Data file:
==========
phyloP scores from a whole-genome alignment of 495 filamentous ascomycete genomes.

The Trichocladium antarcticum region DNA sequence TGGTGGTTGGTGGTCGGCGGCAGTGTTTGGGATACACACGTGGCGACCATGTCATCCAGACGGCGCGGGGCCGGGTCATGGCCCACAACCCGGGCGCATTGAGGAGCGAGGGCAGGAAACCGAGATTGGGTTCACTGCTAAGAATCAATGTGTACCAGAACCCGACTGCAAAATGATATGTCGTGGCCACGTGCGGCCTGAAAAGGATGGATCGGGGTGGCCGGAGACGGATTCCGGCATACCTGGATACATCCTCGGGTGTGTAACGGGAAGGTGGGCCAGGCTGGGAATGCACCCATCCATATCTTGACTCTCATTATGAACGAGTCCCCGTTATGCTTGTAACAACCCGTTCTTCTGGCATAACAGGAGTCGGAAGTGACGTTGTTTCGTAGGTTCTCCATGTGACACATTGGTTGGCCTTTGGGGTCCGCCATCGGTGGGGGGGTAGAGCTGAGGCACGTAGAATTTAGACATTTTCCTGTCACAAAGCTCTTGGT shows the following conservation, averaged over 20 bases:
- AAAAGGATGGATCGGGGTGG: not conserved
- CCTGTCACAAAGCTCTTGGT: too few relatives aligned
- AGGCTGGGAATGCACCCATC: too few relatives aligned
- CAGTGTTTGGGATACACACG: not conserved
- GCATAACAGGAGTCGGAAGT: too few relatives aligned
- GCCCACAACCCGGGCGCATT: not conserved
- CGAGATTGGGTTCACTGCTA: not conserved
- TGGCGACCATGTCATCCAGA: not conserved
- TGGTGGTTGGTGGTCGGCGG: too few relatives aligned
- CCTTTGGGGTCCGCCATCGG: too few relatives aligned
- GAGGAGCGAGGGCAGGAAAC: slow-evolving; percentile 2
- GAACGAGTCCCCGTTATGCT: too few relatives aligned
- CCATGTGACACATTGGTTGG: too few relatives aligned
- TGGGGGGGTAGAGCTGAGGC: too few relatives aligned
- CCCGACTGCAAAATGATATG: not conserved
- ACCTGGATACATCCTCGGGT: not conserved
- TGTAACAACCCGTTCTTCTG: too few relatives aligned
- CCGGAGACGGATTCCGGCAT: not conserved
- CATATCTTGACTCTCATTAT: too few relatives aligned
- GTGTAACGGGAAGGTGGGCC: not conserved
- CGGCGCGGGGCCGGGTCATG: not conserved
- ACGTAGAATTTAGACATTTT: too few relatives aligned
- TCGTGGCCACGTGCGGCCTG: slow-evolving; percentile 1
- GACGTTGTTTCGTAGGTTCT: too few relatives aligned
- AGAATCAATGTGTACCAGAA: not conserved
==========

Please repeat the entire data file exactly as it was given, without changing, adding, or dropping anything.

phyloP scores from a whole-genome alignment of 495 filamentous ascomycete genomes.

The Trichocladium antarcticum region DNA sequence TGGTGGTTGGTGGTCGGCGGCAGTGTTTGGGATACACACGTGGCGACCATGTCATCCAGACGGCGCGGGGCCGGGTCATGGCCCACAACCCGGGCGCATTGAGGAGCGAGGGCAGGAAACCGAGATTGGGTTCACTGCTAAGAATCAATGTGTACCAGAACCCGACTGCAAAATGATATGTCGTGGCCACGTGCGGCCTGAAAAGGATGGATCGGGGTGGCCGGAGACGGATTCCGGCATACCTGGATACATCCTCGGGTGTGTAACGGGAAGGTGGGCCAGGCTGGGAATGCACCCATCCATATCTTGACTCTCATTATGAACGAGTCCCCGTTATGCTTGTAACAACCCGTTCTTCTGGCATAACAGGAGTCGGAAGTGACGTTGTTTCGTAGGTTCTCCATGTGACACATTGGTTGGCCTTTGGGGTCCGCCATCGGTGGGGGGGTAGAGCTGAGGCACGTAGAATTTAGACATTTTCCTGTCACAAAGCTCTTGGT shows the following conservation, averaged over 20 bases:
- AAAAGGATGGATCGGGGTGG: not conserved
- CCTGTCACAAAGCTCTTGGT: too few relatives aligned
- AGGCTGGGAATGCACCCATC: too few relatives aligned
- CAGTGTTTGGGATACACACG: not conserved
- GCATAACAGGAGTCGGAAGT: too few relatives aligned
- GCCCACAACCCGGGCGCATT: not conserved
- CGAGATTGGGTTCACTGCTA: not conserved
- TGGCGACCATGTCATCCAGA: not conserved
- TGGTGGTTGGTGGTCGGCGG: too few relatives aligned
- CCTTTGGGGTCCGCCATCGG: too few relatives aligned
- GAGGAGCGAGGGCAGGAAAC: slow-evolving; percentile 2
- GAACGAGTCCCCGTTATGCT: too few relatives aligned
- CCATGTGACACATTGGTTGG: too few relatives aligned
- TGGGGGGGTAGAGCTGAGGC: too few relatives aligned
- CCCGACTGCAAAATGATATG: not conserved
- ACCTGGATACATCCTCGGGT: not conserved
- TGTAACAACCCGTTCTTCTG: too few relatives aligned
- CCGGAGACGGATTCCGGCAT: not conserved
- CATATCTTGACTCTCATTAT: too few relatives aligned
- GTGTAACGGGAAGGTGGGCC: not conserved
- CGGCGCGGGGCCGGGTCATG: not conserved
- ACGTAGAATTTAGACATTTT: too few relatives aligned
- TCGTGGCCACGTGCGGCCTG: slow-evolving; percentile 1
- GACGTTGTTTCGTAGGTTCT: too few relatives aligned
- AGAATCAATGTGTACCAGAA: not conserved